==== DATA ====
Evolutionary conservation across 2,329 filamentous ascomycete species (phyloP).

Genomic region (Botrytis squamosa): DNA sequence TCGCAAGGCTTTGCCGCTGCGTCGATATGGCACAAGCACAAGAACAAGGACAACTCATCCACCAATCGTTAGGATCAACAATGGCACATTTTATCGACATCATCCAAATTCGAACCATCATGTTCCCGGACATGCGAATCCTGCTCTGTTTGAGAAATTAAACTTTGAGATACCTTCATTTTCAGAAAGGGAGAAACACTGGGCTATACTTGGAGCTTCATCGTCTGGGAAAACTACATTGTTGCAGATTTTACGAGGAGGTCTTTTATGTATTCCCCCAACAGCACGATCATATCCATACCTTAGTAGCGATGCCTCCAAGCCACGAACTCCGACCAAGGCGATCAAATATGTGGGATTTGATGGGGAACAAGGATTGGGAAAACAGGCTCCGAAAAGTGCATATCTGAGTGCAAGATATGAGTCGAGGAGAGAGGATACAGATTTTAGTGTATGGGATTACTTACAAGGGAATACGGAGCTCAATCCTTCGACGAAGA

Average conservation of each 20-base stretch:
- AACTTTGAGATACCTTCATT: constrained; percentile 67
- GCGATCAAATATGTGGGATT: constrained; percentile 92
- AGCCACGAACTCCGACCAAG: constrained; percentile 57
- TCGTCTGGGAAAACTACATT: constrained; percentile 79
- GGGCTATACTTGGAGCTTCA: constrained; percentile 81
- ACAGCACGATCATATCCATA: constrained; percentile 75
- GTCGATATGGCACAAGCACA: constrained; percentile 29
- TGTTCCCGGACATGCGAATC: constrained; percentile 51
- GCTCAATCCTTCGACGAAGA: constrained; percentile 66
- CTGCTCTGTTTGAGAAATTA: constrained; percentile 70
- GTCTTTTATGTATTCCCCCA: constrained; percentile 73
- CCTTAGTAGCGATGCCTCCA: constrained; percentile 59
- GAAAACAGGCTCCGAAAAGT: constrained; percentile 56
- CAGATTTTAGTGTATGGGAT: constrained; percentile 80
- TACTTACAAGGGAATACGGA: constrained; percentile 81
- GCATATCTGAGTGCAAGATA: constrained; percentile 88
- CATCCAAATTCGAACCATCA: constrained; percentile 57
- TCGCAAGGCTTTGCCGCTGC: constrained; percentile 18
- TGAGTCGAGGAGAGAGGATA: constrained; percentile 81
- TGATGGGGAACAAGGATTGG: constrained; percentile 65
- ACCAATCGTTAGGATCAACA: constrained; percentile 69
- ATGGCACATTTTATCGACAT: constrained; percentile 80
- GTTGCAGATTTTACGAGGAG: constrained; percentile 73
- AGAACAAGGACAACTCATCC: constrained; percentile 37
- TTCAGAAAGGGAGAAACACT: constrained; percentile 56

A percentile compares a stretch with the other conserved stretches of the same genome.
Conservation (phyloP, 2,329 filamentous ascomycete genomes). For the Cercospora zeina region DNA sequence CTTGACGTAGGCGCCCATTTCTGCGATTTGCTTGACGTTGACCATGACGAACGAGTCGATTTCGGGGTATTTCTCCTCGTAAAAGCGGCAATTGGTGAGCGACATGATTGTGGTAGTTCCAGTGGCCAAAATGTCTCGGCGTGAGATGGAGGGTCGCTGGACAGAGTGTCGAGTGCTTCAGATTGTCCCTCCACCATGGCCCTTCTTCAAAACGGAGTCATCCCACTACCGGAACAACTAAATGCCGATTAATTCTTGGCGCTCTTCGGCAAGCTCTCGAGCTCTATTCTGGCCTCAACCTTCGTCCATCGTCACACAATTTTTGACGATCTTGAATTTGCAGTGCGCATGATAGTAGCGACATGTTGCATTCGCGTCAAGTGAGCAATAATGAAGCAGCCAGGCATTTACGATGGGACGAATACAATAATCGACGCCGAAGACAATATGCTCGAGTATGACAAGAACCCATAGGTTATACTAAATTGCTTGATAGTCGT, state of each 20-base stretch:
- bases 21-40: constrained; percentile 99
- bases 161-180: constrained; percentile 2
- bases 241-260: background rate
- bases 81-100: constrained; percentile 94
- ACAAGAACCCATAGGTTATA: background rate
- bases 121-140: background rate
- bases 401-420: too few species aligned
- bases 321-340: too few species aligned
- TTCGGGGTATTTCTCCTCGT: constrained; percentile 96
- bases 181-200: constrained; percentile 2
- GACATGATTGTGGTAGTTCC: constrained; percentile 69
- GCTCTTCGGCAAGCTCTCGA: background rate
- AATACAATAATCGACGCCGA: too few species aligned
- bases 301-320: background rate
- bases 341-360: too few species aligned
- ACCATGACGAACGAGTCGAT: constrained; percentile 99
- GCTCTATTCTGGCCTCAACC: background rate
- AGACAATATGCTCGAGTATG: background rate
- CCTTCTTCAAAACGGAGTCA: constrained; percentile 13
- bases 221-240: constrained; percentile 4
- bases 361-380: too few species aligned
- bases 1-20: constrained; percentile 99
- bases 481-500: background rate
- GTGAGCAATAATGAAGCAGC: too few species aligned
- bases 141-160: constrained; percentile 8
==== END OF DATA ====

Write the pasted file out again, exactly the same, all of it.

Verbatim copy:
Evolutionary conservation across 2,329 filamentous ascomycete species (phyloP).

Genomic region (Botrytis squamosa): DNA sequence TCGCAAGGCTTTGCCGCTGCGTCGATATGGCACAAGCACAAGAACAAGGACAACTCATCCACCAATCGTTAGGATCAACAATGGCACATTTTATCGACATCATCCAAATTCGAACCATCATGTTCCCGGACATGCGAATCCTGCTCTGTTTGAGAAATTAAACTTTGAGATACCTTCATTTTCAGAAAGGGAGAAACACTGGGCTATACTTGGAGCTTCATCGTCTGGGAAAACTACATTGTTGCAGATTTTACGAGGAGGTCTTTTATGTATTCCCCCAACAGCACGATCATATCCATACCTTAGTAGCGATGCCTCCAAGCCACGAACTCCGACCAAGGCGATCAAATATGTGGGATTTGATGGGGAACAAGGATTGGGAAAACAGGCTCCGAAAAGTGCATATCTGAGTGCAAGATATGAGTCGAGGAGAGAGGATACAGATTTTAGTGTATGGGATTACTTACAAGGGAATACGGAGCTCAATCCTTCGACGAAGA

Average conservation of each 20-base stretch:
- AACTTTGAGATACCTTCATT: constrained; percentile 67
- GCGATCAAATATGTGGGATT: constrained; percentile 92
- AGCCACGAACTCCGACCAAG: constrained; percentile 57
- TCGTCTGGGAAAACTACATT: constrained; percentile 79
- GGGCTATACTTGGAGCTTCA: constrained; percentile 81
- ACAGCACGATCATATCCATA: constrained; percentile 75
- GTCGATATGGCACAAGCACA: constrained; percentile 29
- TGTTCCCGGACATGCGAATC: constrained; percentile 51
- GCTCAATCCTTCGACGAAGA: constrained; percentile 66
- CTGCTCTGTTTGAGAAATTA: constrained; percentile 70
- GTCTTTTATGTATTCCCCCA: constrained; percentile 73
- CCTTAGTAGCGATGCCTCCA: constrained; percentile 59
- GAAAACAGGCTCCGAAAAGT: constrained; percentile 56
- CAGATTTTAGTGTATGGGAT: constrained; percentile 80
- TACTTACAAGGGAATACGGA: constrained; percentile 81
- GCATATCTGAGTGCAAGATA: constrained; percentile 88
- CATCCAAATTCGAACCATCA: constrained; percentile 57
- TCGCAAGGCTTTGCCGCTGC: constrained; percentile 18
- TGAGTCGAGGAGAGAGGATA: constrained; percentile 81
- TGATGGGGAACAAGGATTGG: constrained; percentile 65
- ACCAATCGTTAGGATCAACA: constrained; percentile 69
- ATGGCACATTTTATCGACAT: constrained; percentile 80
- GTTGCAGATTTTACGAGGAG: constrained; percentile 73
- AGAACAAGGACAACTCATCC: constrained; percentile 37
- TTCAGAAAGGGAGAAACACT: constrained; percentile 56

A percentile compares a stretch with the other conserved stretches of the same genome.
Conservation (phyloP, 2,329 filamentous ascomycete genomes). For the Cercospora zeina region DNA sequence CTTGACGTAGGCGCCCATTTCTGCGATTTGCTTGACGTTGACCATGACGAACGAGTCGATTTCGGGGTATTTCTCCTCGTAAAAGCGGCAATTGGTGAGCGACATGATTGTGGTAGTTCCAGTGGCCAAAATGTCTCGGCGTGAGATGGAGGGTCGCTGGACAGAGTGTCGAGTGCTTCAGATTGTCCCTCCACCATGGCCCTTCTTCAAAACGGAGTCATCCCACTACCGGAACAACTAAATGCCGATTAATTCTTGGCGCTCTTCGGCAAGCTCTCGAGCTCTATTCTGGCCTCAACCTTCGTCCATCGTCACACAATTTTTGACGATCTTGAATTTGCAGTGCGCATGATAGTAGCGACATGTTGCATTCGCGTCAAGTGAGCAATAATGAAGCAGCCAGGCATTTACGATGGGACGAATACAATAATCGACGCCGAAGACAATATGCTCGAGTATGACAAGAACCCATAGGTTATACTAAATTGCTTGATAGTCGT, state of each 20-base stretch:
- bases 21-40: constrained; percentile 99
- bases 161-180: constrained; percentile 2
- bases 241-260: background rate
- bases 81-100: constrained; percentile 94
- ACAAGAACCCATAGGTTATA: background rate
- bases 121-140: background rate
- bases 401-420: too few species aligned
- bases 321-340: too few species aligned
- TTCGGGGTATTTCTCCTCGT: constrained; percentile 96
- bases 181-200: constrained; percentile 2
- GACATGATTGTGGTAGTTCC: constrained; percentile 69
- GCTCTTCGGCAAGCTCTCGA: background rate
- AATACAATAATCGACGCCGA: too few species aligned
- bases 301-320: background rate
- bases 341-360: too few species aligned
- ACCATGACGAACGAGTCGAT: constrained; percentile 99
- GCTCTATTCTGGCCTCAACC: background rate
- AGACAATATGCTCGAGTATG: background rate
- CCTTCTTCAAAACGGAGTCA: constrained; percentile 13
- bases 221-240: constrained; percentile 4
- bases 361-380: too few species aligned
- bases 1-20: constrained; percentile 99
- bases 481-500: background rate
- GTGAGCAATAATGAAGCAGC: too few species aligned
- bases 141-160: constrained; percentile 8